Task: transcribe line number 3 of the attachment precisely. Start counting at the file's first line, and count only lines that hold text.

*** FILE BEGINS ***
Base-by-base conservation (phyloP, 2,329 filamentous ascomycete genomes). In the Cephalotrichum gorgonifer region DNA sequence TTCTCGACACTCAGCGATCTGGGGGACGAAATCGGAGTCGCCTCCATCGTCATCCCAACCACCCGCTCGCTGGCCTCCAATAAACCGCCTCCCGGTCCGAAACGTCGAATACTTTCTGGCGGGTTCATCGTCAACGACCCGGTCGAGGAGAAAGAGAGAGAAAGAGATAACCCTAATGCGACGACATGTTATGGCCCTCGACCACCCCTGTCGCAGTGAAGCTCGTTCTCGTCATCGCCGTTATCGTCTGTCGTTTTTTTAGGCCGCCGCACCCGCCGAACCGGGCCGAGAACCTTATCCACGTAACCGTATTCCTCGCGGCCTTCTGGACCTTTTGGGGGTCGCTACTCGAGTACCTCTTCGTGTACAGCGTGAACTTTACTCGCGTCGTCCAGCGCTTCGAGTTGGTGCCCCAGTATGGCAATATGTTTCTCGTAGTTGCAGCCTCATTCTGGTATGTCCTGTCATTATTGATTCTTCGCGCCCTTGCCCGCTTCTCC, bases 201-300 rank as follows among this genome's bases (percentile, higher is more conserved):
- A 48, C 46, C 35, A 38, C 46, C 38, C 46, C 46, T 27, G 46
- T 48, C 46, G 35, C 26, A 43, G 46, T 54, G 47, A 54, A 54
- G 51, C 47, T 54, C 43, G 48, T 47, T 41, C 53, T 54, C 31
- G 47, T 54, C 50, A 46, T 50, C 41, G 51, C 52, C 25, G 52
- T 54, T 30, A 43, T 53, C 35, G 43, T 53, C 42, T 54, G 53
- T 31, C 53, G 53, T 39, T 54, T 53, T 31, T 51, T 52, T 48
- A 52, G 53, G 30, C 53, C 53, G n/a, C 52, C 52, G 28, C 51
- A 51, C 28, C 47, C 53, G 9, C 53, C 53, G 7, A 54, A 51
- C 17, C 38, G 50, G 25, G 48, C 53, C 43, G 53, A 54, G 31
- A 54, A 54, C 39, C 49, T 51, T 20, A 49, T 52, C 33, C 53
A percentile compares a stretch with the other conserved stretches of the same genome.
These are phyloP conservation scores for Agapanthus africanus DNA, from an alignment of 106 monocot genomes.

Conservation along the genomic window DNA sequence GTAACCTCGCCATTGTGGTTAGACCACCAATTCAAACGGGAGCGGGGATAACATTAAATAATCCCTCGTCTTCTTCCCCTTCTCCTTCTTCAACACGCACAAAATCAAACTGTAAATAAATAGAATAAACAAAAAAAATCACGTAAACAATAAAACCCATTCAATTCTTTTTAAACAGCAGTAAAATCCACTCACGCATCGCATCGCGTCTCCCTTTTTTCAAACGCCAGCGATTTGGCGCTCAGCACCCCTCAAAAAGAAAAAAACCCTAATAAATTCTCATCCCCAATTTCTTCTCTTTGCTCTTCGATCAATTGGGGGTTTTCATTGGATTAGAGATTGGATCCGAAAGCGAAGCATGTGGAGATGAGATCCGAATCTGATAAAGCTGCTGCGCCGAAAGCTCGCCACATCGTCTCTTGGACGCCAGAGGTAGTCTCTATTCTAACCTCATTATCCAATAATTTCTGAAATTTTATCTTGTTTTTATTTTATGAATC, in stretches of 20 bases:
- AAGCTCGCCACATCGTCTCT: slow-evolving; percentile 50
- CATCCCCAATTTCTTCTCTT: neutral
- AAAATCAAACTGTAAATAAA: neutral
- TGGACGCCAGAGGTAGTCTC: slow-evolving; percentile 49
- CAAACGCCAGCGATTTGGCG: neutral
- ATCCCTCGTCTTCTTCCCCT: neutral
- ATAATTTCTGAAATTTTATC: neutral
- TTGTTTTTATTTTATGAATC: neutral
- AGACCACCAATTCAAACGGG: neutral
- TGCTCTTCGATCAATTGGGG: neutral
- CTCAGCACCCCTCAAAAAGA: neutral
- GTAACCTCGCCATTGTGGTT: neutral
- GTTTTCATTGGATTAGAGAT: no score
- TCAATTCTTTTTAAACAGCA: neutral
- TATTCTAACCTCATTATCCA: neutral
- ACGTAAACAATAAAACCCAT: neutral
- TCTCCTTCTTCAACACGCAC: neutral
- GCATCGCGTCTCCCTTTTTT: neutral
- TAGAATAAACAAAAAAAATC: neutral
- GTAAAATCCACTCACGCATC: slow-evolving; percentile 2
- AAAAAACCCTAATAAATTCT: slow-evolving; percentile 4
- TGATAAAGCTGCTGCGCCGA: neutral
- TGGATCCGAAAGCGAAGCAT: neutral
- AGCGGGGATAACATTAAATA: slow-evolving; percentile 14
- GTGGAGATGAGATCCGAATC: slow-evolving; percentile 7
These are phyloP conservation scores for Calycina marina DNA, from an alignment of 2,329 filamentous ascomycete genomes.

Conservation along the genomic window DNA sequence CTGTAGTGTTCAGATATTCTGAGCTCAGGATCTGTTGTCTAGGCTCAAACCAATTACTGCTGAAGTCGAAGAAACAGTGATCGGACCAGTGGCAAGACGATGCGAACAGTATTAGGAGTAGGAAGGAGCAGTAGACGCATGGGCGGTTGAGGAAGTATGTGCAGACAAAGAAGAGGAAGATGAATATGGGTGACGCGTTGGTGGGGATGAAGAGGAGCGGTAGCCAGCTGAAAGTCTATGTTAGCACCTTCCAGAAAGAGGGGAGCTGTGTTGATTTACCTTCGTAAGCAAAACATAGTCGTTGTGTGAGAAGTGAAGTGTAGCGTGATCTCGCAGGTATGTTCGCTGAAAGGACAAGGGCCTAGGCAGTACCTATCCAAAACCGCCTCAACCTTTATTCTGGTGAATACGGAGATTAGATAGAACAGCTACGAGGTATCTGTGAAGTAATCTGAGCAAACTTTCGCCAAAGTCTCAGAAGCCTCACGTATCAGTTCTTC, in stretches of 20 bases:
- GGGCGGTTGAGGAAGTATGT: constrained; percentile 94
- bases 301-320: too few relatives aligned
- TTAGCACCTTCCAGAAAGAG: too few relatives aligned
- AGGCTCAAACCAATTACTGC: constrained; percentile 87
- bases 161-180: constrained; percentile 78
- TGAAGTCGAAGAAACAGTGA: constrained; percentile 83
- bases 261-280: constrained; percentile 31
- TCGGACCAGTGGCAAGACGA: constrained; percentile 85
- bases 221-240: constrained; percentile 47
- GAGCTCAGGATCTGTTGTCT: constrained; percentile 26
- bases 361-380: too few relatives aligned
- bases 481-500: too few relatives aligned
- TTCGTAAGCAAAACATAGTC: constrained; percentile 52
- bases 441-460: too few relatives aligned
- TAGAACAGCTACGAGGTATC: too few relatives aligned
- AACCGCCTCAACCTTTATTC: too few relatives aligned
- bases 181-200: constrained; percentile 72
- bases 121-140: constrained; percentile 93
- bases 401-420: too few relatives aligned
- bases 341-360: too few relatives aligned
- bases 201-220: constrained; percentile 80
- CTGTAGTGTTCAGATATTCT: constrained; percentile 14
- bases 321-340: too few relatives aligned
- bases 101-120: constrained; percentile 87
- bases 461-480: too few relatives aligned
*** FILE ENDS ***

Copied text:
- T 48, C 46, G 35, C 26, A 43, G 46, T 54, G 47, A 54, A 54